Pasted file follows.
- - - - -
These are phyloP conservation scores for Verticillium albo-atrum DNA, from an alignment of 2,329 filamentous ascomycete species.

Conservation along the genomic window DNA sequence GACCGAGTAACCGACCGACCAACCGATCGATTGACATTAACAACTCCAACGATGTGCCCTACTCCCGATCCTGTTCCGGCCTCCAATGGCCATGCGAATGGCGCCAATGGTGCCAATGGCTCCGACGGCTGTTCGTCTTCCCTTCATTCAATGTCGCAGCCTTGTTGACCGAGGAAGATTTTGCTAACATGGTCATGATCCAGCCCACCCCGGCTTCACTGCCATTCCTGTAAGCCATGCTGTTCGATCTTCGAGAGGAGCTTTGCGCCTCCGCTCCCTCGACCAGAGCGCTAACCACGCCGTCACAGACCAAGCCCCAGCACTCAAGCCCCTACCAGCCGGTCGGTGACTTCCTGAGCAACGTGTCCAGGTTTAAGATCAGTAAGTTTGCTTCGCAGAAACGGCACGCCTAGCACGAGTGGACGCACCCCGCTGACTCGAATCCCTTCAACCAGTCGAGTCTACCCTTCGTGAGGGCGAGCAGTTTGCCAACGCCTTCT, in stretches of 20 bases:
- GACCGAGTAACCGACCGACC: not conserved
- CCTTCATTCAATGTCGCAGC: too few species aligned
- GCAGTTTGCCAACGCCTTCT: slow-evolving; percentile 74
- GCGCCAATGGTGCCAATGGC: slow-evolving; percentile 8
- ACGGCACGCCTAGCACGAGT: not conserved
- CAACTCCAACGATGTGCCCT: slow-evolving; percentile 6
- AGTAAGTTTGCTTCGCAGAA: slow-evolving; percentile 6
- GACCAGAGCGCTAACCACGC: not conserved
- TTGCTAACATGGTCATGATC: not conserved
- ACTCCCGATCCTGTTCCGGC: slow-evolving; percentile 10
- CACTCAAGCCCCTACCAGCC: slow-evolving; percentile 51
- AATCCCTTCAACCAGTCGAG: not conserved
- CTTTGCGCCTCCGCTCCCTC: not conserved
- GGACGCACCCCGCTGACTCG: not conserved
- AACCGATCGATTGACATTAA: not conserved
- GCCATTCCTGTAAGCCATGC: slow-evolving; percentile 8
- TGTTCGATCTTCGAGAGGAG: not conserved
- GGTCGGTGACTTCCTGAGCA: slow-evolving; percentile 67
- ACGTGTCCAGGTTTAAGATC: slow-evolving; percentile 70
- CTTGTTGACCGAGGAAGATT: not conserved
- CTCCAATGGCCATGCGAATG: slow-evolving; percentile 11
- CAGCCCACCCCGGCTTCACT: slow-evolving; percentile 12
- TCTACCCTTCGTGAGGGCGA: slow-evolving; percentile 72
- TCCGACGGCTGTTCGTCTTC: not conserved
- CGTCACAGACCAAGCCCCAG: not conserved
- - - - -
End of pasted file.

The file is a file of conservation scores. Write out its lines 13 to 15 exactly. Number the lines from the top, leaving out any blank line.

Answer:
- CACTCAAGCCCCTACCAGCC: slow-evolving; percentile 51
- AATCCCTTCAACCAGTCGAG: not conserved
- CTTTGCGCCTCCGCTCCCTC: not conserved